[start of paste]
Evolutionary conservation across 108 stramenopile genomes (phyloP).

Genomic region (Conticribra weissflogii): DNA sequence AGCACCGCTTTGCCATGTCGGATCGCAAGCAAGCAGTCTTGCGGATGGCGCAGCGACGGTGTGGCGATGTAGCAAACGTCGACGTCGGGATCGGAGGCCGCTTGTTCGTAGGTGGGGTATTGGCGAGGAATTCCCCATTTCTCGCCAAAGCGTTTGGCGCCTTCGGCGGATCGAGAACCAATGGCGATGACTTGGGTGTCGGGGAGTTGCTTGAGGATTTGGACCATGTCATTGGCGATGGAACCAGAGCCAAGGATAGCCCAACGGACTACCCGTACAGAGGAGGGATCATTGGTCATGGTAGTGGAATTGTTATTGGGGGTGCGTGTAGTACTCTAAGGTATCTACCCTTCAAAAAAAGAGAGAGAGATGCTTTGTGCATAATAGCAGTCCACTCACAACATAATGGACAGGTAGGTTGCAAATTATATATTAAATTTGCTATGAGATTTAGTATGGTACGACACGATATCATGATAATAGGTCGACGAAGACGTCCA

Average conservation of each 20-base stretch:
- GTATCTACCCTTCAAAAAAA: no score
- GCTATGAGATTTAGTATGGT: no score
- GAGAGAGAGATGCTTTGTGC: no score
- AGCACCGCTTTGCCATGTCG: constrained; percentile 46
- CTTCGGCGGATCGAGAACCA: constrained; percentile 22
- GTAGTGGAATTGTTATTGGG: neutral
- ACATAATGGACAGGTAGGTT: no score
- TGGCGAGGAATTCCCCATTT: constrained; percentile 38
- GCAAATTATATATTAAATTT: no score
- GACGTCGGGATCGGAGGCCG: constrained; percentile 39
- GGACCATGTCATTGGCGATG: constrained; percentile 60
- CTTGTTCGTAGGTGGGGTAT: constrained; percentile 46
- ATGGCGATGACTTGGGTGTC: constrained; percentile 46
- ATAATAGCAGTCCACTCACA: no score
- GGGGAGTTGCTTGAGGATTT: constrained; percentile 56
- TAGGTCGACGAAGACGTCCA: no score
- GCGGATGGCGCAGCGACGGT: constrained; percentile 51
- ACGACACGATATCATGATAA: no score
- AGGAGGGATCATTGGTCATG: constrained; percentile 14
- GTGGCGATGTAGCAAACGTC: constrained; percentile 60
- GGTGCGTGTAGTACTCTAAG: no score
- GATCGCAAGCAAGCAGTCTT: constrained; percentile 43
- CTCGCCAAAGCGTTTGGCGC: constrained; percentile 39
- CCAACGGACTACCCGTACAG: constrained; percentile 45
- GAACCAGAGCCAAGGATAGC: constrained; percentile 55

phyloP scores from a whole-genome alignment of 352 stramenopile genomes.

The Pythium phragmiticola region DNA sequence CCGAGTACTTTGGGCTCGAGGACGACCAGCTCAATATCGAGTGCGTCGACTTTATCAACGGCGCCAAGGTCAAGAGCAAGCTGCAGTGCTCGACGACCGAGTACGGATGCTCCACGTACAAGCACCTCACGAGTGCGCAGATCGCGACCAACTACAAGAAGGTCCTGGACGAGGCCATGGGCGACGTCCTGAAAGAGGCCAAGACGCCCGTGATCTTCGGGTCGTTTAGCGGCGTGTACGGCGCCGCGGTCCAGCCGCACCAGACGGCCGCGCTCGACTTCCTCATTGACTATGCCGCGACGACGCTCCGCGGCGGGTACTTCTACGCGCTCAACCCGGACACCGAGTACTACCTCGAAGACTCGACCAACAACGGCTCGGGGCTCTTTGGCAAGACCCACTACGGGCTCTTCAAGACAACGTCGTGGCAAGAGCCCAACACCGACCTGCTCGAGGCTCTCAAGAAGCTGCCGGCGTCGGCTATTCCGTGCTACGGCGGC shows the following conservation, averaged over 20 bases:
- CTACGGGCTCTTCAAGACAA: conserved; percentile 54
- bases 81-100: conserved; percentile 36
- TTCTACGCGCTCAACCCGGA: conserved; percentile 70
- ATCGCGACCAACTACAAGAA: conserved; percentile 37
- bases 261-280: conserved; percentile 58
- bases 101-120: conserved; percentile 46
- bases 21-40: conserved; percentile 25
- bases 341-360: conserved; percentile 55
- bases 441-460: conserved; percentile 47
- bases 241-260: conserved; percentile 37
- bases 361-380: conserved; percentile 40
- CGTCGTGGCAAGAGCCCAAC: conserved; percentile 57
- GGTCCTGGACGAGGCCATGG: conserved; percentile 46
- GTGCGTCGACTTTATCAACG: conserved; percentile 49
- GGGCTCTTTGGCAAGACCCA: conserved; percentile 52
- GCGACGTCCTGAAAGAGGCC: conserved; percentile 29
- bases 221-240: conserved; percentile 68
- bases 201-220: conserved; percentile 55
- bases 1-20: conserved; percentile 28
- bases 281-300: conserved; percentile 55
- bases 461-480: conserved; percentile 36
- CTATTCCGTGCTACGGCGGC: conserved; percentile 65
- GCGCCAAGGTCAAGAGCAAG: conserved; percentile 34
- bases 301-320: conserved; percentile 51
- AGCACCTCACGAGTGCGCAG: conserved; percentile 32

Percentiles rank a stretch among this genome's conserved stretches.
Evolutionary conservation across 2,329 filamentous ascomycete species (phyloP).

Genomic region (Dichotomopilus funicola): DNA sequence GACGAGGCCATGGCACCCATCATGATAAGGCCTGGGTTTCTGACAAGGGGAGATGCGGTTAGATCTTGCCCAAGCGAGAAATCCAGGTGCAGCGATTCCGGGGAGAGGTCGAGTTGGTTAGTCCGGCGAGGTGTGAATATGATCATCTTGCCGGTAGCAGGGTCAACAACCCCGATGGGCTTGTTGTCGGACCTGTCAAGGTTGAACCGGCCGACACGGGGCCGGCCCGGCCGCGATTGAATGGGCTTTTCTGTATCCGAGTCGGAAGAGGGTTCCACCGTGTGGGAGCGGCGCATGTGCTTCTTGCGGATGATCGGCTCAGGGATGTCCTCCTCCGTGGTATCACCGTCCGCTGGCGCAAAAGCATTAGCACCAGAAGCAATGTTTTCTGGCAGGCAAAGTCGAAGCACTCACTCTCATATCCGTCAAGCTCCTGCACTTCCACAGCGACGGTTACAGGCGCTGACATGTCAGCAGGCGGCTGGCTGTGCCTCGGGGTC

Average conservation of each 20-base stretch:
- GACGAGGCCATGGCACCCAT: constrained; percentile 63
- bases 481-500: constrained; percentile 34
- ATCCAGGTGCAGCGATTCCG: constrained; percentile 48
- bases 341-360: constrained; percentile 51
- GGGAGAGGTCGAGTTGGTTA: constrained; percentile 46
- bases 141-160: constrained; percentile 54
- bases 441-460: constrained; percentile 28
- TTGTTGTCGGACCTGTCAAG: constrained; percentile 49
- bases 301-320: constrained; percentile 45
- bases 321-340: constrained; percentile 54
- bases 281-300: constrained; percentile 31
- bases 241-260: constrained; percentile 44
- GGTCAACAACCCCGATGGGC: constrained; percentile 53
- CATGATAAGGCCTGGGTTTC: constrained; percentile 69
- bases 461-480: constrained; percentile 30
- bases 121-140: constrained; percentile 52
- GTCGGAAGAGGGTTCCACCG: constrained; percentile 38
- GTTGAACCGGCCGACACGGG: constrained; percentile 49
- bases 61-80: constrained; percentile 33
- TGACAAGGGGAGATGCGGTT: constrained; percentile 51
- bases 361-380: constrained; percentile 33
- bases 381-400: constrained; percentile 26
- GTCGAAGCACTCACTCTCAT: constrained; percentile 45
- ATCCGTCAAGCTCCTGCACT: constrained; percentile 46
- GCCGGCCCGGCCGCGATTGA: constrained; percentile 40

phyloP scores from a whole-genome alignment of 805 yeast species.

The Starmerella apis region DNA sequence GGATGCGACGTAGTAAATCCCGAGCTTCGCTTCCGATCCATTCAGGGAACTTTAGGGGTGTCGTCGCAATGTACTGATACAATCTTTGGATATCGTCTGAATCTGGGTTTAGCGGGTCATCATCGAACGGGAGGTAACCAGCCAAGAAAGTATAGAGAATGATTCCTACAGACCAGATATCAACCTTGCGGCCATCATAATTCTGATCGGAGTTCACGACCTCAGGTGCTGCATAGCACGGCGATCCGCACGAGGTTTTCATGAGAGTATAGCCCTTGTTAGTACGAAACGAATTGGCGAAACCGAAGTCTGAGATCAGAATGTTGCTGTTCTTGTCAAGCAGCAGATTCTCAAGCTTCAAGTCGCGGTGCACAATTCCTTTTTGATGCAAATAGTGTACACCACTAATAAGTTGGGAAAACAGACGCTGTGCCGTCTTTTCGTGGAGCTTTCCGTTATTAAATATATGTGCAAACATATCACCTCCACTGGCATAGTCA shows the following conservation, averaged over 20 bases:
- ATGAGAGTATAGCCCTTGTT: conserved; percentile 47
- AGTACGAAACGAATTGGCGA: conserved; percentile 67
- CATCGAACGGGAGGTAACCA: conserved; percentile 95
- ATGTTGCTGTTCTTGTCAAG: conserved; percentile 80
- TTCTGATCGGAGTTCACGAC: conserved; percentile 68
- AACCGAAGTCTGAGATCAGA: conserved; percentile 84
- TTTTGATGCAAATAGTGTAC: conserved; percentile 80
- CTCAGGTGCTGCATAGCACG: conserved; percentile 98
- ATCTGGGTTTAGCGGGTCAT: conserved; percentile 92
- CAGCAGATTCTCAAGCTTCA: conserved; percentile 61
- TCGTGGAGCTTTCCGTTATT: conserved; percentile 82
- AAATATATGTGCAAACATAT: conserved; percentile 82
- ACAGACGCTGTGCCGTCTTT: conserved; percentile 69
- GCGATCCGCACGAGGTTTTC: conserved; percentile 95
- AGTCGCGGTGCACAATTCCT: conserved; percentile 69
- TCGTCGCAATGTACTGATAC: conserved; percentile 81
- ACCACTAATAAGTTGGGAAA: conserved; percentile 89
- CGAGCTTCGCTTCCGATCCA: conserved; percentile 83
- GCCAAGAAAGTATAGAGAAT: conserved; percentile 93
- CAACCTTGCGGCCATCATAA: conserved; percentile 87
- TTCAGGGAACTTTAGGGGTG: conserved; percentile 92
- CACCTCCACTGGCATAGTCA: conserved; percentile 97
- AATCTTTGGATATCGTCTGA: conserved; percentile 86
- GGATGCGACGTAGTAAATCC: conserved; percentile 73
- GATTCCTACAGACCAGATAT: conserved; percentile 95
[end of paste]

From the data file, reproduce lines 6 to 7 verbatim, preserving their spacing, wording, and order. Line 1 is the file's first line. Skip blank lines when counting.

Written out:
- GAGAGAGAGATGCTTTGTGC: no score
- AGCACCGCTTTGCCATGTCG: constrained; percentile 46